Tell, Håkan. 2011. Plato's Counterfeit Sophists. Hellenic Studies Series 44. Washington, DC: Center for Hellenic Studies. http://nrs.harvard.edu/urn-3:hul.ebook:CHS_Tell.Platos_Counterfeit_Sophists.2011.
1. The Many and Conflicting Meanings of Σοφιστής
The Ancient Use of Σοφιστής
Plato’s Sophistic Genealogy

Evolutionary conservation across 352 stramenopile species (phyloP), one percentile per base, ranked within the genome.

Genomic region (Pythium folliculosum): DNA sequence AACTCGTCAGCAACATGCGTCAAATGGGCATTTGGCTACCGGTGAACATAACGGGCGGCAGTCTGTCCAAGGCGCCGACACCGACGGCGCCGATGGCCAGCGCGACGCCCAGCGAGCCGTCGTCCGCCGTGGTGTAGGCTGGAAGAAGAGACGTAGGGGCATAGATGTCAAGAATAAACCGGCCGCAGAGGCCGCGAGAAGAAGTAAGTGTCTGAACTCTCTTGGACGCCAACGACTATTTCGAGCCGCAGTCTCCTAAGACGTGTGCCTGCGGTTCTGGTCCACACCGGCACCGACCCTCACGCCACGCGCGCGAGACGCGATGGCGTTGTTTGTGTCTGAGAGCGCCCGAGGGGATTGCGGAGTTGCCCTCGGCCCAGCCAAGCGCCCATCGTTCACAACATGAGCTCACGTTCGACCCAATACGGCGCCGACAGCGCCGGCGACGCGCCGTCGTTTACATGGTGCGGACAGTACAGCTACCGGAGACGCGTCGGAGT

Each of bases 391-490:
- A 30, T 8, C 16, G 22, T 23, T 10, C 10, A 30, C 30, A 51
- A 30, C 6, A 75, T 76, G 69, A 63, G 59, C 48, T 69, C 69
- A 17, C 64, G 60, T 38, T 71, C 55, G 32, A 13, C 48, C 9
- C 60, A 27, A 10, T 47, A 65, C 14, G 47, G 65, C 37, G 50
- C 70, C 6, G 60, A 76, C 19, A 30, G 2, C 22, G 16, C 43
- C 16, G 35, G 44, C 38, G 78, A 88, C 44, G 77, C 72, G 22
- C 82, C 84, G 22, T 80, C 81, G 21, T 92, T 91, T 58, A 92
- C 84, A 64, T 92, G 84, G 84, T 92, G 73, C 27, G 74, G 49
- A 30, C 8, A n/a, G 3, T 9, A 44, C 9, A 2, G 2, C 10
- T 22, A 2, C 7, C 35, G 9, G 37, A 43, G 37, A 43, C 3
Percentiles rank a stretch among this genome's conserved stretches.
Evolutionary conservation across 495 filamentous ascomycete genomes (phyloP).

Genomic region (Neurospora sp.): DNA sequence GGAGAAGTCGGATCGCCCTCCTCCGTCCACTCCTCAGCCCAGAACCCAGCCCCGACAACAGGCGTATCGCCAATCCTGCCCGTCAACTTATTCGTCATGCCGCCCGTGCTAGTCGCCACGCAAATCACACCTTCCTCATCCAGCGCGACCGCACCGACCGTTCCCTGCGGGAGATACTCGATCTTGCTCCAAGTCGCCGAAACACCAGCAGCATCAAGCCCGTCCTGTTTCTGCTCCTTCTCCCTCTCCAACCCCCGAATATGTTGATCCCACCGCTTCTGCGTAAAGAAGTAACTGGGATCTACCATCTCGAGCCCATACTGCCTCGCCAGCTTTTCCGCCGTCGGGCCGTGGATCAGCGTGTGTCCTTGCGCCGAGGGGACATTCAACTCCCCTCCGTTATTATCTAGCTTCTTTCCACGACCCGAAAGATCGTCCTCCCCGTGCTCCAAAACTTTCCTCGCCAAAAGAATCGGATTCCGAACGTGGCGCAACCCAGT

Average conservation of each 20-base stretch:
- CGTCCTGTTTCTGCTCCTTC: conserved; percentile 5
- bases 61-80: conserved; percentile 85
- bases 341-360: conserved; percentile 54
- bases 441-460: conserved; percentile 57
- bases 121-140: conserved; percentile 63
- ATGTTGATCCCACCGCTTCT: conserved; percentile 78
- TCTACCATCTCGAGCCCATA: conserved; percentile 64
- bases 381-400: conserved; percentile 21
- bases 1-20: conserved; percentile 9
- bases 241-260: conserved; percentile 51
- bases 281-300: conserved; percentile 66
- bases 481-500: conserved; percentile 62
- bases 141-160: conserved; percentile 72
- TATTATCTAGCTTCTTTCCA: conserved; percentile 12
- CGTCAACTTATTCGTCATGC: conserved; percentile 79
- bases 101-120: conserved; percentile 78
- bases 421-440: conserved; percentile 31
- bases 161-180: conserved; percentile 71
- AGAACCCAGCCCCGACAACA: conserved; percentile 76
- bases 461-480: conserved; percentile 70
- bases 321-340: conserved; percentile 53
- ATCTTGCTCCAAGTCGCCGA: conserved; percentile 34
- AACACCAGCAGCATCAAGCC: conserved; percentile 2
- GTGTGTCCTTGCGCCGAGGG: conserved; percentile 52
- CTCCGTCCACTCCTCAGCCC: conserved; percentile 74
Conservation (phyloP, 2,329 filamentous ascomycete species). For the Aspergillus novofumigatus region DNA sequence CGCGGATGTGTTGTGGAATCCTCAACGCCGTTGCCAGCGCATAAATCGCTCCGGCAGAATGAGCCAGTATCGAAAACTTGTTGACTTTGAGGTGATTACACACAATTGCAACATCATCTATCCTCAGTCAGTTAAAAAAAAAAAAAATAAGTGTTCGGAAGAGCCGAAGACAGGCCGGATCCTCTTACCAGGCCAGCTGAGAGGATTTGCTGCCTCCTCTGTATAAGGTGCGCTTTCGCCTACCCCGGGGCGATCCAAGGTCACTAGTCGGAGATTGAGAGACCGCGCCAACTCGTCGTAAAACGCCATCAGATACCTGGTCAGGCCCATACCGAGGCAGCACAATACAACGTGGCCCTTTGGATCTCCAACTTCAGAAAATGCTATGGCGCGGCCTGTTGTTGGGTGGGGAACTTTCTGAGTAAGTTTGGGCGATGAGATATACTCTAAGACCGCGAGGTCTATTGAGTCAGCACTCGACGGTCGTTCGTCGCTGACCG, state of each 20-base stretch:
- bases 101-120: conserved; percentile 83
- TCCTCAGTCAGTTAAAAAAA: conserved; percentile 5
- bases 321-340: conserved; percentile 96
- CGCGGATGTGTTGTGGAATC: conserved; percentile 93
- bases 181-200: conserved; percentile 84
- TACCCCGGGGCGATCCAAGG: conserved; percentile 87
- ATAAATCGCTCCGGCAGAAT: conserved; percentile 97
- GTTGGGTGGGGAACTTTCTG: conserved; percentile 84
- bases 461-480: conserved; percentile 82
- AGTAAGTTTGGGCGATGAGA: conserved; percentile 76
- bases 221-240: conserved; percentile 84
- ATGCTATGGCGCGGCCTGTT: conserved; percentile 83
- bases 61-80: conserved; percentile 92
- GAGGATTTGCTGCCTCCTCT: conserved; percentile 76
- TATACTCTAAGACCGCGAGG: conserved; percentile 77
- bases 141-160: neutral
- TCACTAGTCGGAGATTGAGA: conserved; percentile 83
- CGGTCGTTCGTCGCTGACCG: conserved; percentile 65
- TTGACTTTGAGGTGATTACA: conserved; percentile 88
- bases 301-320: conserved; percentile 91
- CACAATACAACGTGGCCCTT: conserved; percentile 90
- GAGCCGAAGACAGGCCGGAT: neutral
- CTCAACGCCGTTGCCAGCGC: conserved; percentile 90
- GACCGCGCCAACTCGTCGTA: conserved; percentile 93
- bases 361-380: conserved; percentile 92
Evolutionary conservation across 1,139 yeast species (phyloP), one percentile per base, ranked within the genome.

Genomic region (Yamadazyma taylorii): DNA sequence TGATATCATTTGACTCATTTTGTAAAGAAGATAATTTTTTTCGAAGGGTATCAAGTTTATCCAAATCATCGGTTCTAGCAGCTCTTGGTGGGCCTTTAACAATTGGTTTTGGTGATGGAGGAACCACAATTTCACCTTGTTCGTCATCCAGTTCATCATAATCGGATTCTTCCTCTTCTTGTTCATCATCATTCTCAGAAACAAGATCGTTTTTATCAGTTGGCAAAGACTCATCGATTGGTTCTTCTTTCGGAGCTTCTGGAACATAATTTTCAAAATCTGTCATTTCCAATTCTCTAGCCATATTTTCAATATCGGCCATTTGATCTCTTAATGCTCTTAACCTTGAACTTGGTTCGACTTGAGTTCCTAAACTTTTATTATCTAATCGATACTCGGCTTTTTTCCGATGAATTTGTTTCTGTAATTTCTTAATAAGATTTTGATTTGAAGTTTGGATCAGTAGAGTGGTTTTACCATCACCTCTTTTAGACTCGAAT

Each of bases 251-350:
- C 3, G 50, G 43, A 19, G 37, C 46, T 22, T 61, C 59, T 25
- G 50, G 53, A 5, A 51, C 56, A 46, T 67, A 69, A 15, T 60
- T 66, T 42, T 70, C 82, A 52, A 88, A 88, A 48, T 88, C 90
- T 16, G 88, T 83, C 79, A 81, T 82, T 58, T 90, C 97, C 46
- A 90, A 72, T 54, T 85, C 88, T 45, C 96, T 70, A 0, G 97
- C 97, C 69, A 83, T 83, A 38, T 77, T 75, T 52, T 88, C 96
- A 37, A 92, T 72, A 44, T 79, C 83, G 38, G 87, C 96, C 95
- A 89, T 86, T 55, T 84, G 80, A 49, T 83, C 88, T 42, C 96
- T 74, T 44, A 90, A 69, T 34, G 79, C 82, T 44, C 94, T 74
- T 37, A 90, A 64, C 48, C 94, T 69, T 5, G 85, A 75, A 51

We should thus be sufficiently warned neither to reify the term σοφιστής nor even to assume that it applies to specific individuals. It is true that Plato and Isocrates are in agreement that both Protagoras and Gorgias should be counted among the sophists, but the disagreement—particularly with regard to Solon, Empedocles, and Parmenides—is significant enough to underscore their widely different positions on sophistry and philosophy. I have focused on the difference between Plato and Isocrates in their understanding and application of “sophist” and “philosopher.” One could of course argue that an exploration of how Xenophon and Aristotle use these terms might give more weight to the Platonic evidence in favor of Isocrates. But both Xenophon and Aristotle are heavily indebted to the Platonic position and add surprisingly little by way of new or dissenting material on the sophists. One might equally complain over the lack of consideration of later evidence from, say, Philostratus and the rest, but here the difficulty is both the strong echoes of Plato, on the one hand, and the distance in time, on the other. What makes Isocrates so relevant is precisely his position as a contemporary of Plato—and one with a dissenting view on philosophy and sophistry.